Next week I’ll be performing 213 Things About Me at the Battersea Arts Centre, a show that tells the story of an autistic woman who committed suicide at the age of thirty six. Although it’s certainly tragic, 213 is also a dark comedy. The woman who the character is based on, Rose, was very witty and wry. Her perspective on the world was unique and she had a knack for pointing out the nonsensical absurdities in society we take for granted.
I’ve spent the last few months trying to get into the head of a woman who I never met. Rose lived in America, and although she was scheduled to visit the UK in January of 2014, she died before our paths crossed. The writer/director of the play is Richard Butchins, who is himself on the spectrum. The play is an expression of how a neurologically atypical mind functions; Rose was gifted, with the ability to speak several languages and play many instruments. In fact, she could see music; there was geometry inside melodies that made sense to her. Her abilities and made her remarkable.
Although I’m not autistic, I understand what it means to feel like an outsider. I do a fairly good job of putting up a ‘normal’ façade, which is necessary to get along with in the world. However, I’ve always felt as though I think differently from other people. I don’t mean that my cognitive process is superior to that of others; it isn’t. I’m very dyslexic, which made school problematic and my grades often didn’t reflect the effort I put into my work. When we were tested on spelling or maths, I could not understand the way questions were formulated. It seemed boring, predictable. My mind would wander to something more creative and my test results would be the lowest in the class. It was frustrating because I felt that the way my brain processed things didn’t fit with what was expected of me. For years I just assumed I was stupid. I see now that the limitations of the classroom and the curriculum made it difficult to accommodate the way my mind worked.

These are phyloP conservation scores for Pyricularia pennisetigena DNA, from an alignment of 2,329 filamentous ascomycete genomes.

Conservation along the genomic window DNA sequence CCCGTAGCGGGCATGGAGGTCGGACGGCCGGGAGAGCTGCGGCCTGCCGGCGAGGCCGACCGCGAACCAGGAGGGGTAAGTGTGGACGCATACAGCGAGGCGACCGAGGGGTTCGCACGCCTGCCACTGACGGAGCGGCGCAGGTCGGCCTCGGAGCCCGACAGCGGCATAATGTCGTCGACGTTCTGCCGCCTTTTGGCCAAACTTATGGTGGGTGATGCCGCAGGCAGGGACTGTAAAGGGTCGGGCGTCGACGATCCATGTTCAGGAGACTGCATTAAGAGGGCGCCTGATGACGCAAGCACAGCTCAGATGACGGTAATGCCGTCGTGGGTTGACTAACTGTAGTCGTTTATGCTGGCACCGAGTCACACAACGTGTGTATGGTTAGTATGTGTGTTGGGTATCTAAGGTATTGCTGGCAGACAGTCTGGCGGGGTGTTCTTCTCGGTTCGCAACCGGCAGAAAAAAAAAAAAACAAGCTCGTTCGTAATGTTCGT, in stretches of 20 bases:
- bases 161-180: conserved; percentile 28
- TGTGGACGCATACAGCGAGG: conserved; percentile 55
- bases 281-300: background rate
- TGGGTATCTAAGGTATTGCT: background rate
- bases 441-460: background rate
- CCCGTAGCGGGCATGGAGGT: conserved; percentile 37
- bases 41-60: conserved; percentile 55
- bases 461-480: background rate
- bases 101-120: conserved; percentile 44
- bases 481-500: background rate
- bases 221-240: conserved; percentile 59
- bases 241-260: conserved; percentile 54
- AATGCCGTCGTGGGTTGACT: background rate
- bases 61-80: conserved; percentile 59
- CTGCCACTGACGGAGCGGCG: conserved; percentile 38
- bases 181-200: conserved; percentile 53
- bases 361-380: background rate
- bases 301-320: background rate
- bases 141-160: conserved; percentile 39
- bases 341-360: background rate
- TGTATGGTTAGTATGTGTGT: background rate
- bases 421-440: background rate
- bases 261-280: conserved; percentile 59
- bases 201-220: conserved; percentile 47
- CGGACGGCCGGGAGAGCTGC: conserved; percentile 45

I also have Bipolar, which adds to a perpetual sense of otherness. I know that my condition can lead to cognitive distortion, and my perception is sometimes dependent on where I am in the bi-polar cycle. However, there are plus sides to everything and although I don’t think that one needs to suffer to be an artist, living into extreme lows and highs can prompt the imagination in unexpected ways.
My hope is 213 shows a more nuanced, informed depiction of Autism than is usually found in popular culture. Although Rose was completely unique, I think there is much about her experience that speaks to everyone. Perhaps with greater understanding from society at large, people like her will find it easier to cope.
Click here to book tickets for 213 Things About Me.